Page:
Liberal and NDP MPs say Google should be forced to explain to a Commons committee tests blocking thousands of Canadians’ access to news sites using its search function, in response to the federal government’s online news bill.
The tests, which Google said would continue for five weeks, provoked a backlash from the search engine’s users and the news industry, prompting calls on the federal government to pull back advertising from the tech giant.
Google said it is testing ways to restrict Canadians’ access to news, in reaction to Bill C-18, adding that those included in the trial experienced varying degrees of limited access to news sites using its search function, but could still access them by typing a web address into the browser.
The tech giant has been critical of the online news bill, which would force it to compensate news organizations for posting or linking to their work.
Shay Purdy, a spokesman, said Google is “briefly testing product responses” to the bill, and that the tests will affect less than 4 per cent of Canadians using the search engine. “We run thousands of tests each year to assess any potential changes to search,” he added.
But MPs and senators reacted with dismay at the move. Senator Paula Simons, who sits on the committee that will scrutinize the bill, said: “People think of Google as transparent. Not that it is fiddling around behind the curtain.”
The former journalist, who has been critical of Bill C-18 and its reliance on tech giants to fund the news industry, said Google’s move was designed as a “shot across the bows” and a “flex.”
But she said the “stealth” of the tests had dismayed Canadians and were a “miscalculation.”
“If they had just been upfront, Canadians may have responded differently,” she said. “People don’t want to be played for fools.”
Liberal MP Anthony Housefather said he would support a motion calling for the head of Google to appear “to explain the reasons for this testing of blocking of news sites.”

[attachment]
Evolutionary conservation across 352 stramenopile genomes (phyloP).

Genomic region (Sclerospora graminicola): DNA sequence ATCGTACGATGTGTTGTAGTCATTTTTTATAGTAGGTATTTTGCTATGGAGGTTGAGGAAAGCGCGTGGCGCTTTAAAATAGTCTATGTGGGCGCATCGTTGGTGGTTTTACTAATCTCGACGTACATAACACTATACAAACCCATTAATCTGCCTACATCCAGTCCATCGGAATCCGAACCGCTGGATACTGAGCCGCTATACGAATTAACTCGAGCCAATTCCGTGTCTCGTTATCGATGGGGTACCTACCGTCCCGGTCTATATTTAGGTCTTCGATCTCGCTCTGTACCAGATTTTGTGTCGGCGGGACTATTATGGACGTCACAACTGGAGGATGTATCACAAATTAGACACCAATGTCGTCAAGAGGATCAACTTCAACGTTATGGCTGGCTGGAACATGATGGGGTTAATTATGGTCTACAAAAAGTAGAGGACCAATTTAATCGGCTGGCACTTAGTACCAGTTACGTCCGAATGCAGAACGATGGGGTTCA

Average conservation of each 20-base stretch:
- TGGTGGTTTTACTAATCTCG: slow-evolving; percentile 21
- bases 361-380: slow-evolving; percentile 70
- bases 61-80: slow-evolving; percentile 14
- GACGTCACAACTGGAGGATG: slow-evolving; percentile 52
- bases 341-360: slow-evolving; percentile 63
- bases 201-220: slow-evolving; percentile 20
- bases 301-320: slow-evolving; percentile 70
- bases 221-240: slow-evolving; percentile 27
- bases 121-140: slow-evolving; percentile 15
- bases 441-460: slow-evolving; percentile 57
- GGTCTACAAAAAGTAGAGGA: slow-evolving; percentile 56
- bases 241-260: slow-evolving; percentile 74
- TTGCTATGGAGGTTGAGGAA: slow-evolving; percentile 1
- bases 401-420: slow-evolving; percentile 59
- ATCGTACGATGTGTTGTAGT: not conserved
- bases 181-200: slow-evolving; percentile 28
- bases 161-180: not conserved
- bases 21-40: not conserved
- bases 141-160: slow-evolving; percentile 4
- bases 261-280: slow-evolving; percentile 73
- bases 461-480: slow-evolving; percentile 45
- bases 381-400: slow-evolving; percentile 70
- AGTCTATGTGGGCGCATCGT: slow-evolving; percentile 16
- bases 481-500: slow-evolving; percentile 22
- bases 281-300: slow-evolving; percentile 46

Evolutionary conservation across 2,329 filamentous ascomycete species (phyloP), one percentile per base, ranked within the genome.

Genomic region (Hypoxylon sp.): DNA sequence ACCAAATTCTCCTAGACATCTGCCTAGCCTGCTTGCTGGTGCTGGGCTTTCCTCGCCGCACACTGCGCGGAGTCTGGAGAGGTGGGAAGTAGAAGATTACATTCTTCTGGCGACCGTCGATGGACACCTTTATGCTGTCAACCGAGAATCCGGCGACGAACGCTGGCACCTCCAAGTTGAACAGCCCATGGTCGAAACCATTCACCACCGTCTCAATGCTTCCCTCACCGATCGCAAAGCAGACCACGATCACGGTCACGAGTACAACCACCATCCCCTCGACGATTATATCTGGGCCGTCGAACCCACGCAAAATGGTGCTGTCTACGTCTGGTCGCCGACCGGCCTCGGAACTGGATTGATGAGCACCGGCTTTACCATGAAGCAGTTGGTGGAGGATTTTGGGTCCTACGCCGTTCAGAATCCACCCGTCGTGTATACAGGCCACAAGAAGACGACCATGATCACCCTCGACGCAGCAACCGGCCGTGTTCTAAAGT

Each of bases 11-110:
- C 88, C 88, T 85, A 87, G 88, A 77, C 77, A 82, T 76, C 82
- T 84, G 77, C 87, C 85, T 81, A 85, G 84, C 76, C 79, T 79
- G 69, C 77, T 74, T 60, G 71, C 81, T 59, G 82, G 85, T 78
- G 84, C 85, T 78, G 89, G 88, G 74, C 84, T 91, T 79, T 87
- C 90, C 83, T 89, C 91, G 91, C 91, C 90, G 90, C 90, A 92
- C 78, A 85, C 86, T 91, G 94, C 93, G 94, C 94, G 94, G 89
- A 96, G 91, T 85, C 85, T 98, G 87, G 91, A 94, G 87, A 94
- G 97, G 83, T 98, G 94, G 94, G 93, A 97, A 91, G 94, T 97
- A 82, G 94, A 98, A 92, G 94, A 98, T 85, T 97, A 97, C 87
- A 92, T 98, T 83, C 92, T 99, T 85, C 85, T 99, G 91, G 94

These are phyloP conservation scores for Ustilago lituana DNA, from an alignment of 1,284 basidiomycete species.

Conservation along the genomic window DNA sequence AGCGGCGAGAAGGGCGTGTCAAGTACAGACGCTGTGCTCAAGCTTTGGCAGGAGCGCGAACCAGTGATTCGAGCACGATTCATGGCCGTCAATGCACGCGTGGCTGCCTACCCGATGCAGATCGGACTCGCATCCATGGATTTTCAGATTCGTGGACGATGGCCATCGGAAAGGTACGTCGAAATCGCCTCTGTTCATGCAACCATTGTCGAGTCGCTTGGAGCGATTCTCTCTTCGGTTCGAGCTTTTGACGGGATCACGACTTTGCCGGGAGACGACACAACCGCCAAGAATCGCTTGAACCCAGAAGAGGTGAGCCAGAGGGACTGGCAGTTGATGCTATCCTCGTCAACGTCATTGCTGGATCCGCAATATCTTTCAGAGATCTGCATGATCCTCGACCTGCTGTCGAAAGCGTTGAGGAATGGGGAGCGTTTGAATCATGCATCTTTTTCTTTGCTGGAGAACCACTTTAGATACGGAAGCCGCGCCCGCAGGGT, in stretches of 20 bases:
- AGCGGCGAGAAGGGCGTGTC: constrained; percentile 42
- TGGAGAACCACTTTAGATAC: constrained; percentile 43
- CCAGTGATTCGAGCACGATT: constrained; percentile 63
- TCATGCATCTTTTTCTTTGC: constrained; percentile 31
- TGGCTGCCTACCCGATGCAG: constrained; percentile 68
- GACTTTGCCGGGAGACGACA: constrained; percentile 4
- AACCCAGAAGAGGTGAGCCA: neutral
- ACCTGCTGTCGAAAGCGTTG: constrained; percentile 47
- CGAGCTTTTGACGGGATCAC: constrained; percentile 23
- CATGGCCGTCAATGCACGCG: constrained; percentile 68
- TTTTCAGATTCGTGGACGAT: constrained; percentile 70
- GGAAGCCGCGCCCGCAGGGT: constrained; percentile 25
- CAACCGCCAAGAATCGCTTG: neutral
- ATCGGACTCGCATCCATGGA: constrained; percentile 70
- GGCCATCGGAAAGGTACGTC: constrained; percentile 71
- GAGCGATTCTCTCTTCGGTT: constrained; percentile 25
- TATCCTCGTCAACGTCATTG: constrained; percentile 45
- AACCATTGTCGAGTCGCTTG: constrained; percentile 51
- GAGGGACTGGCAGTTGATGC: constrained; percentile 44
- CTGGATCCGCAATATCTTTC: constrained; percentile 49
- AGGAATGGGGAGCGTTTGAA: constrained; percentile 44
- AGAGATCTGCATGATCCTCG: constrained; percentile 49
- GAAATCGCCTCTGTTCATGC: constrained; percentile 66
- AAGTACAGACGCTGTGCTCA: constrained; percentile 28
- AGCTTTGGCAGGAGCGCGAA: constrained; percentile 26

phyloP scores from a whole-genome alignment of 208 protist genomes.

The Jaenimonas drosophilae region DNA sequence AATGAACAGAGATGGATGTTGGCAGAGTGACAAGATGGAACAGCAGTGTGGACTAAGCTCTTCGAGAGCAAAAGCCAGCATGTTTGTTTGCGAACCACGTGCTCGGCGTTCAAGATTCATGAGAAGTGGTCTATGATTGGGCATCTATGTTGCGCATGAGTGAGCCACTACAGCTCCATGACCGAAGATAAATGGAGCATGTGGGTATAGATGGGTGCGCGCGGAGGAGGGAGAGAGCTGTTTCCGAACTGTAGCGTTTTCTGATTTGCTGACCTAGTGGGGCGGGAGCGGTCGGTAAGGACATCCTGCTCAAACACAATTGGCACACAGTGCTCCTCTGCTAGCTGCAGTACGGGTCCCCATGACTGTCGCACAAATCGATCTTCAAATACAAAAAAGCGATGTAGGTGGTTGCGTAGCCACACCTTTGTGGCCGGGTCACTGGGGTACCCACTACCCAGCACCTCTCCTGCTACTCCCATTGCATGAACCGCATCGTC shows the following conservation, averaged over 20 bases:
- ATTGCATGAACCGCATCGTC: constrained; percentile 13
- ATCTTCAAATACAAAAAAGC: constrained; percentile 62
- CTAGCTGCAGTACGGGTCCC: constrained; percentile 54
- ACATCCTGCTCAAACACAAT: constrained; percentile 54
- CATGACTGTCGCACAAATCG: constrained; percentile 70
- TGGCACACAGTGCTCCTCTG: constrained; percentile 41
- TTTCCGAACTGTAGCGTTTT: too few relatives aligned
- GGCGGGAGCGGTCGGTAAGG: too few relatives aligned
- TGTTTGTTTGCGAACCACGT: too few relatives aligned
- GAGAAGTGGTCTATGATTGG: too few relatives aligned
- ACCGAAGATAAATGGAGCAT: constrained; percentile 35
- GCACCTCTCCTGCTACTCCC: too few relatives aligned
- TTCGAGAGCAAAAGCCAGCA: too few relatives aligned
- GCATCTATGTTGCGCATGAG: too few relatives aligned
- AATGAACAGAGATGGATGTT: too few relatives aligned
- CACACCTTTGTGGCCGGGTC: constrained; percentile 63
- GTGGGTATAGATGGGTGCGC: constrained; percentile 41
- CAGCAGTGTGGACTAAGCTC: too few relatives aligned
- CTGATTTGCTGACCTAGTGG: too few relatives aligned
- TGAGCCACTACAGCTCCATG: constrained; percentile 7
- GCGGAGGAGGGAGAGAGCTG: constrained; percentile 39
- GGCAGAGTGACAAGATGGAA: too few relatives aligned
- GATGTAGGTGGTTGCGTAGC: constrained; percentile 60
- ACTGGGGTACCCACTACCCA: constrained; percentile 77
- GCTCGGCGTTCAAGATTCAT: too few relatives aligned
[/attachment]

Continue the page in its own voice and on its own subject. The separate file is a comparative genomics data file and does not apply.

Mr. Housefather, who sits on the heritage committee, said: “I think Canadians deserve to hear not only from Google executives in Canada but from the CEO of Google Sundar Pichai on this matter. Especially given the number of other countries working on legislation similar to C-18.”
NDP heritage critic Peter Julian, who also sits on the committee, said he too thought Google should be called to account and said the sudden restrictions by the search engine were “irresponsible” and “an attempt to intimidate that is not going to work.”
Paul Deegan, president of News Media Canada, said the government should shift the more than $8-million it spends on marketing and advertising on Google back to news publications.
“Spending is one of the most important parts of the federal government’s policy toolkit.”
As the dominant search engine, Google’s decision to restrict access to news sites “is abuse of dominance” and could breach competition law, he said.
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Marla Boltman, executive director of Friends (formerly Friends of Canadian Broadcasting), said: “Google seems to have forgotten the old adage that with great power comes great responsibility.”
The Commons heritage committee has finished its scrutiny of the bill and it is now being examined by senators who are likely to try to amend it.
The Canadian Association of Broadcasters (CAB), which represents private broadcasters, accused Google of not playing fair.
“These are bully tactics, and Google is trying to push the Senate to back down on Bill C-18. We hope senators will see these actions for what they are,” CAB president Kevin Desjardins said.